The thing you do not understand is the elemental fact that our beginning and our last end is God. Once that fact is accepted, half the struggle is won. If we wish to go on struggling, not to be content with the minimum of virtue, of duty done, of "just getting by," then we should account it a great honor that God has given us these desires, to serve Him and to use ourselves completely in His service.[snip. And I'm going to emphasize this bit as Pritcher did too.]
You do not see this, you do not believe it. Every now and then, when you think of religion in your busy life, you end by turning from it with aversion. You are young, and you have not yet really felt the need, the yearning toward God. You have not been in such agony and misery that you turned to One whom you knew not and said, "God help me!" Or if you did, you were ashamed of doing it afterward, feeling it to be cowardice to turn in misery to a God in Whom you did not believe.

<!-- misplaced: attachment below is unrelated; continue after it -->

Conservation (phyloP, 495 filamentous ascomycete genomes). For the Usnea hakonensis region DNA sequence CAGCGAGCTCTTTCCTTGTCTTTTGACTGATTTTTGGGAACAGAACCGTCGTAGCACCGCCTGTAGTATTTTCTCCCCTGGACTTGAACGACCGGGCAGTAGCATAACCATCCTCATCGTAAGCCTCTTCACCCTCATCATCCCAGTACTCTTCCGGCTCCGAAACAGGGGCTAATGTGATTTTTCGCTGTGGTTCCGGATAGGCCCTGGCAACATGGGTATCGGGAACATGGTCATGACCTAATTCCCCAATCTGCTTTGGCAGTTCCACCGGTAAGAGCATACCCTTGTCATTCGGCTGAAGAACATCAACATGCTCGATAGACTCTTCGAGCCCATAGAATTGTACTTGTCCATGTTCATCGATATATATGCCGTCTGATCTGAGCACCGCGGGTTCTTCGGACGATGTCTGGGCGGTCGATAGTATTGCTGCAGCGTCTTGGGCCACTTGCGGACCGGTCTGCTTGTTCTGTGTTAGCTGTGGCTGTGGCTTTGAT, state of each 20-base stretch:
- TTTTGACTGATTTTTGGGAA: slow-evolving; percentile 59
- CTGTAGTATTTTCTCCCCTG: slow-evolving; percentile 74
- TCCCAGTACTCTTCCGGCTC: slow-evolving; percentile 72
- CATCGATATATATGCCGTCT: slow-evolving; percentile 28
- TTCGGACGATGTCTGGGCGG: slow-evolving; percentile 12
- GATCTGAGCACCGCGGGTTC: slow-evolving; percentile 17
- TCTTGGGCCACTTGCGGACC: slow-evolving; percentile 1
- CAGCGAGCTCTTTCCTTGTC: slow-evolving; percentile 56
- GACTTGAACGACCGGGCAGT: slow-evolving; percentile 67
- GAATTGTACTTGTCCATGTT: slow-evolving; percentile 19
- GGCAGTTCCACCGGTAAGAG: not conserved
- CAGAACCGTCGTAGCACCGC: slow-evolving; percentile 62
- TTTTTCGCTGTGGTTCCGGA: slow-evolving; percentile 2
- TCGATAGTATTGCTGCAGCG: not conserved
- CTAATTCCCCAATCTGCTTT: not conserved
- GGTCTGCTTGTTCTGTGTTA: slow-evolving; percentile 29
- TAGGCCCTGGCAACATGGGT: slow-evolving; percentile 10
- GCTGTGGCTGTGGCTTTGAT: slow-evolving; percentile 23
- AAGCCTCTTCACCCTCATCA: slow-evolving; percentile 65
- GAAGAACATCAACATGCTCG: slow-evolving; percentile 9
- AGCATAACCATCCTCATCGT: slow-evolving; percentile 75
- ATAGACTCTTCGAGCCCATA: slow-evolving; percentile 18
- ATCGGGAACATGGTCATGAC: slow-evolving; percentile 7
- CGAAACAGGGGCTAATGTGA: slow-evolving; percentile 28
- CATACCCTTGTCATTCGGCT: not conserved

St. John of the Cross, who lived at the same time as St. Teresa and was her good friend, tells about the different stages of prayer and how the first state is the purgative state. He explains how though we feel this joy and this longing of God, a joy which is so sweet that even the remembrance of it is a constant spur to us, still our own imperfections give us constant suffering and unease, and the struggle for the spiritual life is a wearisome one, and that we must not expect to find ease in prayer. He makes us understand this distaste, this recoil from religion. This lethargy comes from a consciousness of the imminence of the struggle, the fact that it is unceasing and will go on to death, and we often think that sheer thoughtless paganism would be a relief.